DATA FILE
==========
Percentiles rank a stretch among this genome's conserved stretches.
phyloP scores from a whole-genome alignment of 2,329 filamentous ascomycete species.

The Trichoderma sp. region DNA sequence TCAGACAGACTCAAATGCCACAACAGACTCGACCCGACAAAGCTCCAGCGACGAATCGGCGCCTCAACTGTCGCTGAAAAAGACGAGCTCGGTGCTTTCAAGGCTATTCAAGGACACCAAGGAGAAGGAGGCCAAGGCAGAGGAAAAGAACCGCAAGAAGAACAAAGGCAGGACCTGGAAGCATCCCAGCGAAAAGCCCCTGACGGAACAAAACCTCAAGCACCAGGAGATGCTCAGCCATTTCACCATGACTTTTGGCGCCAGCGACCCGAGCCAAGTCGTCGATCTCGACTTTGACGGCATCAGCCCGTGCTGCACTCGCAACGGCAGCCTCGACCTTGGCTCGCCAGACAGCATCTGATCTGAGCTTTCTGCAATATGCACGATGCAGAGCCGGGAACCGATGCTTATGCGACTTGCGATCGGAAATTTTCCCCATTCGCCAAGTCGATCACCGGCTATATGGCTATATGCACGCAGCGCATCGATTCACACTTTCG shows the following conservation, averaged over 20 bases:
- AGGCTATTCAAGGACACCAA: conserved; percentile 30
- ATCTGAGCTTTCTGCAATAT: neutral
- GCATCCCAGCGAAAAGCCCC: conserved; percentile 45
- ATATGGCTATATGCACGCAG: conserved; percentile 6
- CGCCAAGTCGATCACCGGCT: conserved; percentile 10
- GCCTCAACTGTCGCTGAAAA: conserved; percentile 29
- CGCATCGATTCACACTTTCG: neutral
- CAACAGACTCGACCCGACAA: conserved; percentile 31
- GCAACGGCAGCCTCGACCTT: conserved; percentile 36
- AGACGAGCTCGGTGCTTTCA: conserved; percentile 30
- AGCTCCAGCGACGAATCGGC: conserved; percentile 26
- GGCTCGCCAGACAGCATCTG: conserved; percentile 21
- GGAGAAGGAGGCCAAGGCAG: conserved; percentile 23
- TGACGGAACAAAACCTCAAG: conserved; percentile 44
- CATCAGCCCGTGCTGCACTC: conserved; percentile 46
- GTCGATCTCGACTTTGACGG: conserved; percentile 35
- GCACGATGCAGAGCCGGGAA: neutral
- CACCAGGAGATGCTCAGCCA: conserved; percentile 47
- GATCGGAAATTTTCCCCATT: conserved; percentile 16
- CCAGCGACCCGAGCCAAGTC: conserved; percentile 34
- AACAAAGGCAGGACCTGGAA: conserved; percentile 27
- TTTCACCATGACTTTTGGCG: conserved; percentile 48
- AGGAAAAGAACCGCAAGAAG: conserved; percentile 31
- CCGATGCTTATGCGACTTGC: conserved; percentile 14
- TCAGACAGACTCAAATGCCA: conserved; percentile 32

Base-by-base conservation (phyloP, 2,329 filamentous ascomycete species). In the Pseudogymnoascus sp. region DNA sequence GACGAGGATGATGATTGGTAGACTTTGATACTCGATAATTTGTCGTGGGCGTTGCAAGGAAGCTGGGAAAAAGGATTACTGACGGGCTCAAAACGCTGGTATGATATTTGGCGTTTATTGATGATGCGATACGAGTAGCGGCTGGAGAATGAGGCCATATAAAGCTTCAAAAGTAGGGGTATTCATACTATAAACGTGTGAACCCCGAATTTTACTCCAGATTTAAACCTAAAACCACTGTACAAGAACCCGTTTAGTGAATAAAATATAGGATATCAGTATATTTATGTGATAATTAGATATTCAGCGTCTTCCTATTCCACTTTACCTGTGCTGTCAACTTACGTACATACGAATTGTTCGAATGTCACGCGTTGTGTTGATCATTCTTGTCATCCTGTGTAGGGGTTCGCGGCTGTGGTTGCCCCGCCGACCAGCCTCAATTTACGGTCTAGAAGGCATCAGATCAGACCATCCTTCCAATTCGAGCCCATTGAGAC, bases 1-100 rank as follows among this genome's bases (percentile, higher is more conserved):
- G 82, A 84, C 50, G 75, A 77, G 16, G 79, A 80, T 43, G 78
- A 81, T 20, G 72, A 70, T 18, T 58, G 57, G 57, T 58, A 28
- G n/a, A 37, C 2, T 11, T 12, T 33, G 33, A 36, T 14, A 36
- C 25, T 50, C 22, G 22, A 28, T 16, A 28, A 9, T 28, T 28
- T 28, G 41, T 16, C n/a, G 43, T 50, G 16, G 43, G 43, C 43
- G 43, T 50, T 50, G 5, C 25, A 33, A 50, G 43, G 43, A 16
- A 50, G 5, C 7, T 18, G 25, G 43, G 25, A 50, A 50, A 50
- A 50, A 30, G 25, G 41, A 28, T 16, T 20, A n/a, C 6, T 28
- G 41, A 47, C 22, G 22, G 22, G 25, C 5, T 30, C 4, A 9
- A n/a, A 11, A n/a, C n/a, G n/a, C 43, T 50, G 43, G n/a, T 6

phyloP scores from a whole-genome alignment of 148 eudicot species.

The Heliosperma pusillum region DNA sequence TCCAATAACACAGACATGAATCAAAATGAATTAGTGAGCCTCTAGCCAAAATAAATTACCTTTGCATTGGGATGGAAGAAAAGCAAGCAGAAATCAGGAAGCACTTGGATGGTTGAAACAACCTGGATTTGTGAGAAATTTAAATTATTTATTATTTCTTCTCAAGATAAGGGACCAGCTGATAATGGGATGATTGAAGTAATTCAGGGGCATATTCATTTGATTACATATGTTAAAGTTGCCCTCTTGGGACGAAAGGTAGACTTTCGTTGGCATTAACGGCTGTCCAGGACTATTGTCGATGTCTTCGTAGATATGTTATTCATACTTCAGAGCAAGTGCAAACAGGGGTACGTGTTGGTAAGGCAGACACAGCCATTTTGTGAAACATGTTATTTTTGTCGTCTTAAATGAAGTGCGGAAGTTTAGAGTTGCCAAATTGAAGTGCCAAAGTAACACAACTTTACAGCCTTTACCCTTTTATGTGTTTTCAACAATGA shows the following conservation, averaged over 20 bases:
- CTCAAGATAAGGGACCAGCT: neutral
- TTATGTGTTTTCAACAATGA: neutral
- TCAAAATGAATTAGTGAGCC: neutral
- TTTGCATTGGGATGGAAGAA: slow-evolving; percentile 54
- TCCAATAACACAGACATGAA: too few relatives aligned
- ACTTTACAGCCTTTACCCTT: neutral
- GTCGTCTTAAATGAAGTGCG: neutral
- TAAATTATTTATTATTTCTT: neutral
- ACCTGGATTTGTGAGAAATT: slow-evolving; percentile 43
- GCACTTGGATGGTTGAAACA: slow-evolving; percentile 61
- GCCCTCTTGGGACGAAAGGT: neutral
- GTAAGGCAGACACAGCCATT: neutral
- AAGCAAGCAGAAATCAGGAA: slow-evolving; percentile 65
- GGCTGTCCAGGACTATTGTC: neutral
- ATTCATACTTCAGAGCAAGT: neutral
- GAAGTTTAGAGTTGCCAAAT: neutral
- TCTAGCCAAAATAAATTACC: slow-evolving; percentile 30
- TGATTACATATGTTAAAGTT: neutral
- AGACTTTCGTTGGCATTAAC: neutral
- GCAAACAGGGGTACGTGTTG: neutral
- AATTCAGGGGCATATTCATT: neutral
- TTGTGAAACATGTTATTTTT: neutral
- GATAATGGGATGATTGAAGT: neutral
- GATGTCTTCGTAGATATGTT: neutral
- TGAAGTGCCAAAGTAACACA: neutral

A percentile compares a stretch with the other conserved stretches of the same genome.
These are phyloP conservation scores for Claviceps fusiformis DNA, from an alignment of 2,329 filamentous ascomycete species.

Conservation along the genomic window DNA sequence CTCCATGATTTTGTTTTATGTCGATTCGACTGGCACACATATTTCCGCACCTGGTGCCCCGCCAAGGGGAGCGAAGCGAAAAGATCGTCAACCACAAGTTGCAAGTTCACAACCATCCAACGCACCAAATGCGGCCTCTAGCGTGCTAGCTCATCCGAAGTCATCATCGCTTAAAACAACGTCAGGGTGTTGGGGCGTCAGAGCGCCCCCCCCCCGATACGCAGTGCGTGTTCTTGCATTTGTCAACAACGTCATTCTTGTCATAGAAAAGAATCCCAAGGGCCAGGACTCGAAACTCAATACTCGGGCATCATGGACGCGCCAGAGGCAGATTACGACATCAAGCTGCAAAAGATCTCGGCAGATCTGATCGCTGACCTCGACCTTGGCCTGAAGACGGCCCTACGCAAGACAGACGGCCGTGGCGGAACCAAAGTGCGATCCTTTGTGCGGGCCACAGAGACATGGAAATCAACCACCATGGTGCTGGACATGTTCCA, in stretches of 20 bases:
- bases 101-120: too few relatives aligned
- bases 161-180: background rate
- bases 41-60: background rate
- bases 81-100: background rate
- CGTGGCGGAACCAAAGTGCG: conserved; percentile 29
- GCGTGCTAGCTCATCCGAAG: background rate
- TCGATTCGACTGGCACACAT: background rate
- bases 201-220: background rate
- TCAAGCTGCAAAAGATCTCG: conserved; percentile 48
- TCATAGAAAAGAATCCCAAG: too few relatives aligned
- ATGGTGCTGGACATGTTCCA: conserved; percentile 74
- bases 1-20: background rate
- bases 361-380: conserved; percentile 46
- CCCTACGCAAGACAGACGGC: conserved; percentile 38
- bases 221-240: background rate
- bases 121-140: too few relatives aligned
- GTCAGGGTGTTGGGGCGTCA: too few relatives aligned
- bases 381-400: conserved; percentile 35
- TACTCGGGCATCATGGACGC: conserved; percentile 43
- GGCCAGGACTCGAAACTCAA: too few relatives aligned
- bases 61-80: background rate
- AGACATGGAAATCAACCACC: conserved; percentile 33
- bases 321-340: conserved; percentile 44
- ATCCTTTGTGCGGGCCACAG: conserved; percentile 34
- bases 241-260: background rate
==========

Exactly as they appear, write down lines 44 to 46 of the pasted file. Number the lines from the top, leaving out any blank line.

- TCAAAATGAATTAGTGAGCC: neutral
- TTTGCATTGGGATGGAAGAA: slow-evolving; percentile 54
- TCCAATAACACAGACATGAA: too few relatives aligned